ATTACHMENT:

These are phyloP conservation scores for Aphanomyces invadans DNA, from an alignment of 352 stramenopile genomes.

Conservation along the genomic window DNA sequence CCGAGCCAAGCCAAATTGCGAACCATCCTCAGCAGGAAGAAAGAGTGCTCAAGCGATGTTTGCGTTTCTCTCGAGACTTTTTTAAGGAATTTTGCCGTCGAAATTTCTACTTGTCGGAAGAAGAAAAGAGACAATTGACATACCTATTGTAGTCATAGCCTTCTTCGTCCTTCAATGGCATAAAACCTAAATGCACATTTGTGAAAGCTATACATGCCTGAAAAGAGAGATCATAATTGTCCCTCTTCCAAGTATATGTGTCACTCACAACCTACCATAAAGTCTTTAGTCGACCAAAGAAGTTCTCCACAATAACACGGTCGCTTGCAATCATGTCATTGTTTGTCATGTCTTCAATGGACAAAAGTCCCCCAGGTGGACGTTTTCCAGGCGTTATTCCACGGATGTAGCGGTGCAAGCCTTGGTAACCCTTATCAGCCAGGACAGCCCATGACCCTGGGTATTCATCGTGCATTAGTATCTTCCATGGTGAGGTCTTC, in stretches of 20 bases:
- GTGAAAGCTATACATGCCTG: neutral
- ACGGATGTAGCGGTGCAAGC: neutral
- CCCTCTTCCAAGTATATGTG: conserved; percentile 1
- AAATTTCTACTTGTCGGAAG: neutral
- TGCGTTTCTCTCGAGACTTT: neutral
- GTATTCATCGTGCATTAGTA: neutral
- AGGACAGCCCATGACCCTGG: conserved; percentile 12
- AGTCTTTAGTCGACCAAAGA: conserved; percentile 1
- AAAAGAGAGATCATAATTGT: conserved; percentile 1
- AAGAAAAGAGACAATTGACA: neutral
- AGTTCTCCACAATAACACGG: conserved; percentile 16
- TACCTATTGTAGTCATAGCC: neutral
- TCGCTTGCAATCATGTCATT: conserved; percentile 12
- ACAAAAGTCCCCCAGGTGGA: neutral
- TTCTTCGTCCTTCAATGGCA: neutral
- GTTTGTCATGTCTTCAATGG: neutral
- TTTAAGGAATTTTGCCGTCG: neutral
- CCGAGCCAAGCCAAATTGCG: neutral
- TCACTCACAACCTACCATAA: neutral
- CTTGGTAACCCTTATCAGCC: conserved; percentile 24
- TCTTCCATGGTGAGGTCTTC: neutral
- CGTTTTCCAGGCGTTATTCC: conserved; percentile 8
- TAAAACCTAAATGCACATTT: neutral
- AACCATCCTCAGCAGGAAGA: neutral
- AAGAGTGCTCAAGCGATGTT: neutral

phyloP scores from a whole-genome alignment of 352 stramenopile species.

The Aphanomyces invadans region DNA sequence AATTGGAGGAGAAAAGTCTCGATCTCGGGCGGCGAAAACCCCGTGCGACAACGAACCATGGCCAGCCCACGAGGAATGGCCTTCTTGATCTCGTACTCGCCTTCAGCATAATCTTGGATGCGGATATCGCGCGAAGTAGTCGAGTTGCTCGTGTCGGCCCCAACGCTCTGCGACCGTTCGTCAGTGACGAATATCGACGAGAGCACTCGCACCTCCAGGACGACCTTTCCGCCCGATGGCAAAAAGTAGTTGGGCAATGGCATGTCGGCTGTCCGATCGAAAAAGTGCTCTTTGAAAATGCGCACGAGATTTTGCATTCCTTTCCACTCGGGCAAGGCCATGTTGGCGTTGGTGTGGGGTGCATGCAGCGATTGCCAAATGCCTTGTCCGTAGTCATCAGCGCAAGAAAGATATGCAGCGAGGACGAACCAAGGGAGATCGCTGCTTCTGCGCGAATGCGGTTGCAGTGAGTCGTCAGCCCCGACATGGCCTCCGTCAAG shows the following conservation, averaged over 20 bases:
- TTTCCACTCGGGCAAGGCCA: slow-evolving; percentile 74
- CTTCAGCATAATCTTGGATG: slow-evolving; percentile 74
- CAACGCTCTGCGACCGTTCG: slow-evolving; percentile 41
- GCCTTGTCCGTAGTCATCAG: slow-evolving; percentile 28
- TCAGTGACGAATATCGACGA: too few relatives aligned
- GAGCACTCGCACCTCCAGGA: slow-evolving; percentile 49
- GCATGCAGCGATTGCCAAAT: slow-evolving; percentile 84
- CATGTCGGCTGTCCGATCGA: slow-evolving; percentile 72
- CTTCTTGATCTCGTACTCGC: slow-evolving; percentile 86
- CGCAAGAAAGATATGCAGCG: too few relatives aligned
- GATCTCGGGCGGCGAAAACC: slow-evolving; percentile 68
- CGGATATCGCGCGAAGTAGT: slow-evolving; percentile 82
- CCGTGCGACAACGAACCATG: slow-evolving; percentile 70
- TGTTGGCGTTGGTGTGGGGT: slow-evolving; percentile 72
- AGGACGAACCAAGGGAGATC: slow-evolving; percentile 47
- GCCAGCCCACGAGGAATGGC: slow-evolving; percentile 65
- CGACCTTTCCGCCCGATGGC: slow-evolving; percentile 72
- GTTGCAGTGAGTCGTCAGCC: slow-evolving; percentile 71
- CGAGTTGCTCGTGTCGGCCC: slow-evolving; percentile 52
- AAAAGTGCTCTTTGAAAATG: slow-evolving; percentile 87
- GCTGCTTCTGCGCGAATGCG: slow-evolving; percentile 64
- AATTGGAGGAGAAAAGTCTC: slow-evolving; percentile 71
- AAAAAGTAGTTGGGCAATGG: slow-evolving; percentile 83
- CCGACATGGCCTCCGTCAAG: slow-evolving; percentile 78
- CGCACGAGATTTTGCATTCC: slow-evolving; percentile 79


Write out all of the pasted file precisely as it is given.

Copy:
These are phyloP conservation scores for Aphanomyces invadans DNA, from an alignment of 352 stramenopile genomes.

Conservation along the genomic window DNA sequence CCGAGCCAAGCCAAATTGCGAACCATCCTCAGCAGGAAGAAAGAGTGCTCAAGCGATGTTTGCGTTTCTCTCGAGACTTTTTTAAGGAATTTTGCCGTCGAAATTTCTACTTGTCGGAAGAAGAAAAGAGACAATTGACATACCTATTGTAGTCATAGCCTTCTTCGTCCTTCAATGGCATAAAACCTAAATGCACATTTGTGAAAGCTATACATGCCTGAAAAGAGAGATCATAATTGTCCCTCTTCCAAGTATATGTGTCACTCACAACCTACCATAAAGTCTTTAGTCGACCAAAGAAGTTCTCCACAATAACACGGTCGCTTGCAATCATGTCATTGTTTGTCATGTCTTCAATGGACAAAAGTCCCCCAGGTGGACGTTTTCCAGGCGTTATTCCACGGATGTAGCGGTGCAAGCCTTGGTAACCCTTATCAGCCAGGACAGCCCATGACCCTGGGTATTCATCGTGCATTAGTATCTTCCATGGTGAGGTCTTC, in stretches of 20 bases:
- GTGAAAGCTATACATGCCTG: neutral
- ACGGATGTAGCGGTGCAAGC: neutral
- CCCTCTTCCAAGTATATGTG: conserved; percentile 1
- AAATTTCTACTTGTCGGAAG: neutral
- TGCGTTTCTCTCGAGACTTT: neutral
- GTATTCATCGTGCATTAGTA: neutral
- AGGACAGCCCATGACCCTGG: conserved; percentile 12
- AGTCTTTAGTCGACCAAAGA: conserved; percentile 1
- AAAAGAGAGATCATAATTGT: conserved; percentile 1
- AAGAAAAGAGACAATTGACA: neutral
- AGTTCTCCACAATAACACGG: conserved; percentile 16
- TACCTATTGTAGTCATAGCC: neutral
- TCGCTTGCAATCATGTCATT: conserved; percentile 12
- ACAAAAGTCCCCCAGGTGGA: neutral
- TTCTTCGTCCTTCAATGGCA: neutral
- GTTTGTCATGTCTTCAATGG: neutral
- TTTAAGGAATTTTGCCGTCG: neutral
- CCGAGCCAAGCCAAATTGCG: neutral
- TCACTCACAACCTACCATAA: neutral
- CTTGGTAACCCTTATCAGCC: conserved; percentile 24
- TCTTCCATGGTGAGGTCTTC: neutral
- CGTTTTCCAGGCGTTATTCC: conserved; percentile 8
- TAAAACCTAAATGCACATTT: neutral
- AACCATCCTCAGCAGGAAGA: neutral
- AAGAGTGCTCAAGCGATGTT: neutral

phyloP scores from a whole-genome alignment of 352 stramenopile species.

The Aphanomyces invadans region DNA sequence AATTGGAGGAGAAAAGTCTCGATCTCGGGCGGCGAAAACCCCGTGCGACAACGAACCATGGCCAGCCCACGAGGAATGGCCTTCTTGATCTCGTACTCGCCTTCAGCATAATCTTGGATGCGGATATCGCGCGAAGTAGTCGAGTTGCTCGTGTCGGCCCCAACGCTCTGCGACCGTTCGTCAGTGACGAATATCGACGAGAGCACTCGCACCTCCAGGACGACCTTTCCGCCCGATGGCAAAAAGTAGTTGGGCAATGGCATGTCGGCTGTCCGATCGAAAAAGTGCTCTTTGAAAATGCGCACGAGATTTTGCATTCCTTTCCACTCGGGCAAGGCCATGTTGGCGTTGGTGTGGGGTGCATGCAGCGATTGCCAAATGCCTTGTCCGTAGTCATCAGCGCAAGAAAGATATGCAGCGAGGACGAACCAAGGGAGATCGCTGCTTCTGCGCGAATGCGGTTGCAGTGAGTCGTCAGCCCCGACATGGCCTCCGTCAAG shows the following conservation, averaged over 20 bases:
- TTTCCACTCGGGCAAGGCCA: slow-evolving; percentile 74
- CTTCAGCATAATCTTGGATG: slow-evolving; percentile 74
- CAACGCTCTGCGACCGTTCG: slow-evolving; percentile 41
- GCCTTGTCCGTAGTCATCAG: slow-evolving; percentile 28
- TCAGTGACGAATATCGACGA: too few relatives aligned
- GAGCACTCGCACCTCCAGGA: slow-evolving; percentile 49
- GCATGCAGCGATTGCCAAAT: slow-evolving; percentile 84
- CATGTCGGCTGTCCGATCGA: slow-evolving; percentile 72
- CTTCTTGATCTCGTACTCGC: slow-evolving; percentile 86
- CGCAAGAAAGATATGCAGCG: too few relatives aligned
- GATCTCGGGCGGCGAAAACC: slow-evolving; percentile 68
- CGGATATCGCGCGAAGTAGT: slow-evolving; percentile 82
- CCGTGCGACAACGAACCATG: slow-evolving; percentile 70
- TGTTGGCGTTGGTGTGGGGT: slow-evolving; percentile 72
- AGGACGAACCAAGGGAGATC: slow-evolving; percentile 47
- GCCAGCCCACGAGGAATGGC: slow-evolving; percentile 65
- CGACCTTTCCGCCCGATGGC: slow-evolving; percentile 72
- GTTGCAGTGAGTCGTCAGCC: slow-evolving; percentile 71
- CGAGTTGCTCGTGTCGGCCC: slow-evolving; percentile 52
- AAAAGTGCTCTTTGAAAATG: slow-evolving; percentile 87
- GCTGCTTCTGCGCGAATGCG: slow-evolving; percentile 64
- AATTGGAGGAGAAAAGTCTC: slow-evolving; percentile 71
- AAAAAGTAGTTGGGCAATGG: slow-evolving; percentile 83
- CCGACATGGCCTCCGTCAAG: slow-evolving; percentile 78
- CGCACGAGATTTTGCATTCC: slow-evolving; percentile 79